Vs. 14 of Luke 21 shouldn't be taken as license to avoid studying God's word, but just the opposite. Readying ourselves to give an answer to our inquisitors by rehearsing prepared scripts is always counterproductive. Such an approach gives us no flexibility in responding to challenges. Only an in depth understanding of God's word will do that, and only time spent in His word will provide that understanding.
        That said, those of us with a less than adequate understanding of God's word can't allow our ignorance to intimidate us. If the Spirit of Jesus has filled our blood-cleansed soul, He has changed us. God commanded us to share those changes with others, even if we don't know the book-chapter-verse of Biblical proof-passages.

The last two verses of chapter 50 fire a parting shot at not only God's prophets and teachers, but at their constituency as well, and pretty much speak for themselves.
        Isaiah 50:10-11 ESV Who among you fears the LORD and obeys the voice of his servant? Let him who walks in darkness and has no light trust in the name of the LORD and rely on his God. (11) Behold, all you who kindle a fire, who equip yourselves with burning torches! Walk by the light of your fire, and by the torches that you have kindled! This you have from my hand: you shall lie down in torment.

Saturday, January 22, 2011

What House?
Now it came about when Solomon had finished building the house of the LORD, and the king's house, and all that Solomon desired to do, that the LORD appeared to Solomon a second time, as He had appeared to him at Gibeon. The LORD said to him, 'I have heard your prayer and your supplication, which you have made before Me; I have consecrated this house which you have built by putting My name there forever, and My eyes and My heart will be there perpetually. (1 Kings 9:1-3)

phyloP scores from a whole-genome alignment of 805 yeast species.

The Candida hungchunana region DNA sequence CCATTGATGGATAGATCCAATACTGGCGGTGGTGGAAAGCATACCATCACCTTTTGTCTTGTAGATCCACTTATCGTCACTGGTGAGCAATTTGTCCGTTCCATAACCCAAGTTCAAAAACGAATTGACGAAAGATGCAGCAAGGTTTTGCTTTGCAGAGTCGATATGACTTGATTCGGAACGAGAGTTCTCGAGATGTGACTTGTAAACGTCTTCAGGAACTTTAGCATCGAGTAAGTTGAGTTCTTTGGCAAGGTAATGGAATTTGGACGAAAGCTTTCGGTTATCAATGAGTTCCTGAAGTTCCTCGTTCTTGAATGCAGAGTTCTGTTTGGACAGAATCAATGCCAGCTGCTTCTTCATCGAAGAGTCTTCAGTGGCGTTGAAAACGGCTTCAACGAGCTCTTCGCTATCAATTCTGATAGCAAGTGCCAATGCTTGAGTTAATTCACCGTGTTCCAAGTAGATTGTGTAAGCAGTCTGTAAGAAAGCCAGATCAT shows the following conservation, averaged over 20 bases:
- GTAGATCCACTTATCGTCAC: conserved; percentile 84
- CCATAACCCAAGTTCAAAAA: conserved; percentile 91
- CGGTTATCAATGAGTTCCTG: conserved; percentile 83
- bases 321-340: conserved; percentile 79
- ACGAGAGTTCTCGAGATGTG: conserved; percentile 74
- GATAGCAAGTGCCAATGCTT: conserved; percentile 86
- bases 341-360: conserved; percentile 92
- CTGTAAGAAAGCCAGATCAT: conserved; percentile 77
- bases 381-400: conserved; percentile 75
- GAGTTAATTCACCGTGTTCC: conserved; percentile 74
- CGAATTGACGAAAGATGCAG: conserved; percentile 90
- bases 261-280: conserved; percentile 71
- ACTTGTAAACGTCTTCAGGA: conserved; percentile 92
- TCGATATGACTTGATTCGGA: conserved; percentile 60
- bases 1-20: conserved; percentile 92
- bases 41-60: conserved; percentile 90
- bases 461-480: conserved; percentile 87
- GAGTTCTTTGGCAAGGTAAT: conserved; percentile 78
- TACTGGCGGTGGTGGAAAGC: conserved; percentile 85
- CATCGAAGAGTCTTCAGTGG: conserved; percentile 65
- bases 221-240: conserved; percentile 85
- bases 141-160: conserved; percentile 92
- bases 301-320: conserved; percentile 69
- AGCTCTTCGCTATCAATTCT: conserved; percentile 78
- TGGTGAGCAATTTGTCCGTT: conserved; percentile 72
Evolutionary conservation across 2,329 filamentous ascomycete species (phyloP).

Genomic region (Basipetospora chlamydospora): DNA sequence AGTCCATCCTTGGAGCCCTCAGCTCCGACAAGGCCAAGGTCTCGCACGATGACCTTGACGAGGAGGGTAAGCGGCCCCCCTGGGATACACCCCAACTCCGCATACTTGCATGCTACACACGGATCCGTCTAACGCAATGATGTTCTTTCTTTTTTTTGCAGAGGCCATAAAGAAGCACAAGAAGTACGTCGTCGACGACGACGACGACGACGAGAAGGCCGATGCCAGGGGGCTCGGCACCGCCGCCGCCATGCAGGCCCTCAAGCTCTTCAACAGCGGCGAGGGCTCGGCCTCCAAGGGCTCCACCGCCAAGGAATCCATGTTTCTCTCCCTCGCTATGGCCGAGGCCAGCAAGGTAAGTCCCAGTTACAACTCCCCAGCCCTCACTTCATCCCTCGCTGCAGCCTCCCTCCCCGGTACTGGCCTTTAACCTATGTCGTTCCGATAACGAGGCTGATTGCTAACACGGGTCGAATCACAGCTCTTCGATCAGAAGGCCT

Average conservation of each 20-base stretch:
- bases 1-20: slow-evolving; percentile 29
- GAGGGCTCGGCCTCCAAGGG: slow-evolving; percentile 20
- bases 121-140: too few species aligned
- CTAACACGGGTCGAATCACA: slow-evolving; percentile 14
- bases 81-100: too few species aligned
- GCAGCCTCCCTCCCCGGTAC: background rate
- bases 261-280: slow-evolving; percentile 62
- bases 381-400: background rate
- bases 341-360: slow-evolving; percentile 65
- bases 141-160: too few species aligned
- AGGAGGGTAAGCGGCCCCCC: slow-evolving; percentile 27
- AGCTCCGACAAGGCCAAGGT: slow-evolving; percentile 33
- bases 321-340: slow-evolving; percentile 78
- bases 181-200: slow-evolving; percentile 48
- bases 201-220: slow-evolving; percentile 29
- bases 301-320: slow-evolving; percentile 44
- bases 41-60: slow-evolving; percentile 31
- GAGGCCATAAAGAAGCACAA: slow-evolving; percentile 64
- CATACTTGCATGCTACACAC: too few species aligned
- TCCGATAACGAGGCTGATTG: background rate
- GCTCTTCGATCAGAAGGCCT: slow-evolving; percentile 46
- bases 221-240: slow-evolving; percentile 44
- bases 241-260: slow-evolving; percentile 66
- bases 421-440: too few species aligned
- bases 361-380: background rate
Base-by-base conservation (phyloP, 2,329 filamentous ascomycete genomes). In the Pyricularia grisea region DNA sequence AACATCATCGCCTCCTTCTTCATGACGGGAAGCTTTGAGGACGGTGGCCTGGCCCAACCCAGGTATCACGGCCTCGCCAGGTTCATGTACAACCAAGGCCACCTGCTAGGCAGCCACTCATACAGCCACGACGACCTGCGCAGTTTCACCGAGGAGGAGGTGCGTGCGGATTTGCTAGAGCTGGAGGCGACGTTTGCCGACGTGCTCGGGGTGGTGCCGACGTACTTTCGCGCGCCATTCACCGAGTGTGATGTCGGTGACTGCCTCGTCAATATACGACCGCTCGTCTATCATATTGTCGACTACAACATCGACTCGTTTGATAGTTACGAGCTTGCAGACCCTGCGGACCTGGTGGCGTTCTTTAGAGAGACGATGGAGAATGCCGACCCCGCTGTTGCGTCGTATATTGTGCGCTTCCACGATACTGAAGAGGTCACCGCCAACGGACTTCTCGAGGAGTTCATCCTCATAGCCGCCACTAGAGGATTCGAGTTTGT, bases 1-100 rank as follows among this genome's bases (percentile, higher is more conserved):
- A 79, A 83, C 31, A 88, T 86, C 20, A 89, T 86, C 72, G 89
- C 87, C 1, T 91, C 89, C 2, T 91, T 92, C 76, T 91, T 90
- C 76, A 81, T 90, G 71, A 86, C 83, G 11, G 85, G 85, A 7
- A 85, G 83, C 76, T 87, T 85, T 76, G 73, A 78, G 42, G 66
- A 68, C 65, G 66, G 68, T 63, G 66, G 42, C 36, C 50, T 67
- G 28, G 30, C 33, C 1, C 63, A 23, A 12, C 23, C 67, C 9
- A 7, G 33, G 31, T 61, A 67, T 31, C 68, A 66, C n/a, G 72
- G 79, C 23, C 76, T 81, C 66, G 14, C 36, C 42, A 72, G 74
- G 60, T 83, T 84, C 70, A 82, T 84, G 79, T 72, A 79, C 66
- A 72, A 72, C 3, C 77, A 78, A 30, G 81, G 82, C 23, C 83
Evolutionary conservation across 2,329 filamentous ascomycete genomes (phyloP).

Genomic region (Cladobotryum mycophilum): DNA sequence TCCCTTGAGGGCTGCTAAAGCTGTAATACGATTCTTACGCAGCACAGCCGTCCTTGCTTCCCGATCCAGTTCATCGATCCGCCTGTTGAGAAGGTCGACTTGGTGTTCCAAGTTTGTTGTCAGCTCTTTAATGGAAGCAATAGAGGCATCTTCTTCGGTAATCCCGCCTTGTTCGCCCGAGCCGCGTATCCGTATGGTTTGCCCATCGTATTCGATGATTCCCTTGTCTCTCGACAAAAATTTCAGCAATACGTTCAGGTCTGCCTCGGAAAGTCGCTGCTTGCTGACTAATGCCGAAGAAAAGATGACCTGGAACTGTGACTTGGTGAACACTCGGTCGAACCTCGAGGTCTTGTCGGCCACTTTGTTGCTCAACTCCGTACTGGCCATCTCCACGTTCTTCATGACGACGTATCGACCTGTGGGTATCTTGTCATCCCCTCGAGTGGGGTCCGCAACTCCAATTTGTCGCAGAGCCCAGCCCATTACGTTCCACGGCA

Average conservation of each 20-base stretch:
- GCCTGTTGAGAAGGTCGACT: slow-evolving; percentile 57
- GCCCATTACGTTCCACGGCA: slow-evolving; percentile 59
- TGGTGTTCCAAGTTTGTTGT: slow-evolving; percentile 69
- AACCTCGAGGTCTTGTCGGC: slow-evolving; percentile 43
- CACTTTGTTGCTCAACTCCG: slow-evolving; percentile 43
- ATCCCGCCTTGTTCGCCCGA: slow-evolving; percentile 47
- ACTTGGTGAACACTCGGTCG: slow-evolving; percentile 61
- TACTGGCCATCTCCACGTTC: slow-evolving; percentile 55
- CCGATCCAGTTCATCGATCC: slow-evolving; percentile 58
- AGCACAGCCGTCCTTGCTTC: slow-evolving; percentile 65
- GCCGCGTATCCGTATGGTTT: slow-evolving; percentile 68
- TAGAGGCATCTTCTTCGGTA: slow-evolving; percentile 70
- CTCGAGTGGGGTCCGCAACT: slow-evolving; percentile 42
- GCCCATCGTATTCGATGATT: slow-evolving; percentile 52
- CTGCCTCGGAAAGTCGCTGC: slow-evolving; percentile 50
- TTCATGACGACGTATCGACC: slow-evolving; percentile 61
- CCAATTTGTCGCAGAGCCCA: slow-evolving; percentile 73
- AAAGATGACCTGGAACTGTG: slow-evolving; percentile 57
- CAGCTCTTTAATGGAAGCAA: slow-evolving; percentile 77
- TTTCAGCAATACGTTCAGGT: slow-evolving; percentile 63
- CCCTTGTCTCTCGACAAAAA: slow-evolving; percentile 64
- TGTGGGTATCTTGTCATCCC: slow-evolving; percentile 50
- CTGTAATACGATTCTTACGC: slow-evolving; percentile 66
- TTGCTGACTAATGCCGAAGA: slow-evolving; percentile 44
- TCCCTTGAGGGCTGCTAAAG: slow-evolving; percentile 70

One way to wind up confused or disillusioned is to take every passage of God's word literally. Truth is, the Word(that's Jesus) gave His creation enough credit to include figurative language when He, through His Holy Spirit, breathed His word into the Bible authors.
            Take, for example, 1 Kings 9:1-3, where God told Solomon that He would put "My name there(in the house that Solomon built) forever, and My eyes and My heart will be there perpetually." Everyone knows what happened to Solomon's Temple; the Babylonians completely destroyed it only about 400 years after Solomon built it. Was it that easy for some army to destroy God's perpetual house? Does God define "forever" and "perpetual" as some limited span of time?
            Obviously, the temple in question, a temple built by human hands, did not, and could not, last forever. One theme God revealed for us in His New Testament is the fact that temporal humans cannot create eternal things. Consider 2 Corinthians 5:1, and Hebrews 9:11&24 as clear statements of man's nonexistent, eternal building skills.
            Exceptions to our understanding of terms such as perpetual, forever, and eternal, reveal our need to carefully weigh each thought or idea of God's word with the balance of His entire word(2 Timothy 2:15).
            But to answer the question in today's title, we look once again to God's answer book, His New Testament, where He dealt specifically with the true temple:
Now the point in what we are saying is this: we have such a high priest, one who is seated at the right hand of the throne of the Majesty in heaven, a minister in the holy places, in the true tent that the Lord set up, not man.(Hebrews 8:1-2 ESV)
            Whatever question the sincere seeker might pose, God answered it in His New Testament. Of course, He never said He'd make finding ones answers easy. In fact, while finding answers may give great satisfaction, it's the search that provides the greatest benefit. Many well-meaning believers—such as myself—endeavor to answer all questions others may ask, and many they probably won't ask, but God blesses those who find their own answers through exhaustive Bible study. He made finding answers hard in order to cull out casual enquirers. He wants His heavenly house filled with those who love Him enough to "hit the book," and internalize each hard-won nugget of truth. Are you that student?